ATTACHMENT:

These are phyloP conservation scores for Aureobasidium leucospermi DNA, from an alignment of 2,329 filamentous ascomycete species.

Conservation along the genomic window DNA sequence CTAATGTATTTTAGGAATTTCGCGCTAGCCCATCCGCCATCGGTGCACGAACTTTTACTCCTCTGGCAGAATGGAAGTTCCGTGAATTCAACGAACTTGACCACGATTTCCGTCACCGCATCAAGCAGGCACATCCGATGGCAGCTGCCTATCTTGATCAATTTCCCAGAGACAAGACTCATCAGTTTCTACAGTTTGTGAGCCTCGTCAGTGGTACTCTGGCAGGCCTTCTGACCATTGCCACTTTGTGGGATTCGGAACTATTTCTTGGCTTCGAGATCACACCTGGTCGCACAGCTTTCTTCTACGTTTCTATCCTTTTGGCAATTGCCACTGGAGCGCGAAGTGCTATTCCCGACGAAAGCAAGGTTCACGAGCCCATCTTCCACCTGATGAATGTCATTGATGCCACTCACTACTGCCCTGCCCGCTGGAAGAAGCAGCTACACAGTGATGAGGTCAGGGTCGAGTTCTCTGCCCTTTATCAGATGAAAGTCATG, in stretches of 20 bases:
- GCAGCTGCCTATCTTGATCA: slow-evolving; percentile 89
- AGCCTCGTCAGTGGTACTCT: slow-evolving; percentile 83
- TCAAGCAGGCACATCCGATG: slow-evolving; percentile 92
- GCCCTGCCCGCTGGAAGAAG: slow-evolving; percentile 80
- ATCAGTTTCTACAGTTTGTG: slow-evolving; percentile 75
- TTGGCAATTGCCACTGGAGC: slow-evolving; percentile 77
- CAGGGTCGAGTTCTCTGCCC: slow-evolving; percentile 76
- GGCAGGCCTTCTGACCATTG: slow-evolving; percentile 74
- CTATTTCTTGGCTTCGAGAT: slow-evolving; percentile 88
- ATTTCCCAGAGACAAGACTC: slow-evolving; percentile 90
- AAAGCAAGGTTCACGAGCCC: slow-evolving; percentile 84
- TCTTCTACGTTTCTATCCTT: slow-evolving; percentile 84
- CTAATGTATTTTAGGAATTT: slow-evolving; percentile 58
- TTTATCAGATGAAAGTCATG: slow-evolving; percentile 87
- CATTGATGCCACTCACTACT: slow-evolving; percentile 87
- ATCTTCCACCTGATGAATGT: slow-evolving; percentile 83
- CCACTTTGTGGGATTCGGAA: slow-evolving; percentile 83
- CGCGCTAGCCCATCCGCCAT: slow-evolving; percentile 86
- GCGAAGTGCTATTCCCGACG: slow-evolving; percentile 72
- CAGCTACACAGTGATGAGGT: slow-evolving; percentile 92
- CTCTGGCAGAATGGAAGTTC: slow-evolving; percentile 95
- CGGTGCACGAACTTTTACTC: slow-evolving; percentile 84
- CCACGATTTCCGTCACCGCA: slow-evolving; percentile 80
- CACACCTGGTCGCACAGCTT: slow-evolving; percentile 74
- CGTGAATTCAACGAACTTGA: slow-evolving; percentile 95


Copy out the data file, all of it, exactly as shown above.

These are phyloP conservation scores for Aureobasidium leucospermi DNA, from an alignment of 2,329 filamentous ascomycete species.

Conservation along the genomic window DNA sequence CTAATGTATTTTAGGAATTTCGCGCTAGCCCATCCGCCATCGGTGCACGAACTTTTACTCCTCTGGCAGAATGGAAGTTCCGTGAATTCAACGAACTTGACCACGATTTCCGTCACCGCATCAAGCAGGCACATCCGATGGCAGCTGCCTATCTTGATCAATTTCCCAGAGACAAGACTCATCAGTTTCTACAGTTTGTGAGCCTCGTCAGTGGTACTCTGGCAGGCCTTCTGACCATTGCCACTTTGTGGGATTCGGAACTATTTCTTGGCTTCGAGATCACACCTGGTCGCACAGCTTTCTTCTACGTTTCTATCCTTTTGGCAATTGCCACTGGAGCGCGAAGTGCTATTCCCGACGAAAGCAAGGTTCACGAGCCCATCTTCCACCTGATGAATGTCATTGATGCCACTCACTACTGCCCTGCCCGCTGGAAGAAGCAGCTACACAGTGATGAGGTCAGGGTCGAGTTCTCTGCCCTTTATCAGATGAAAGTCATG, in stretches of 20 bases:
- GCAGCTGCCTATCTTGATCA: slow-evolving; percentile 89
- AGCCTCGTCAGTGGTACTCT: slow-evolving; percentile 83
- TCAAGCAGGCACATCCGATG: slow-evolving; percentile 92
- GCCCTGCCCGCTGGAAGAAG: slow-evolving; percentile 80
- ATCAGTTTCTACAGTTTGTG: slow-evolving; percentile 75
- TTGGCAATTGCCACTGGAGC: slow-evolving; percentile 77
- CAGGGTCGAGTTCTCTGCCC: slow-evolving; percentile 76
- GGCAGGCCTTCTGACCATTG: slow-evolving; percentile 74
- CTATTTCTTGGCTTCGAGAT: slow-evolving; percentile 88
- ATTTCCCAGAGACAAGACTC: slow-evolving; percentile 90
- AAAGCAAGGTTCACGAGCCC: slow-evolving; percentile 84
- TCTTCTACGTTTCTATCCTT: slow-evolving; percentile 84
- CTAATGTATTTTAGGAATTT: slow-evolving; percentile 58
- TTTATCAGATGAAAGTCATG: slow-evolving; percentile 87
- CATTGATGCCACTCACTACT: slow-evolving; percentile 87
- ATCTTCCACCTGATGAATGT: slow-evolving; percentile 83
- CCACTTTGTGGGATTCGGAA: slow-evolving; percentile 83
- CGCGCTAGCCCATCCGCCAT: slow-evolving; percentile 86
- GCGAAGTGCTATTCCCGACG: slow-evolving; percentile 72
- CAGCTACACAGTGATGAGGT: slow-evolving; percentile 92
- CTCTGGCAGAATGGAAGTTC: slow-evolving; percentile 95
- CGGTGCACGAACTTTTACTC: slow-evolving; percentile 84
- CCACGATTTCCGTCACCGCA: slow-evolving; percentile 80
- CACACCTGGTCGCACAGCTT: slow-evolving; percentile 74
- CGTGAATTCAACGAACTTGA: slow-evolving; percentile 95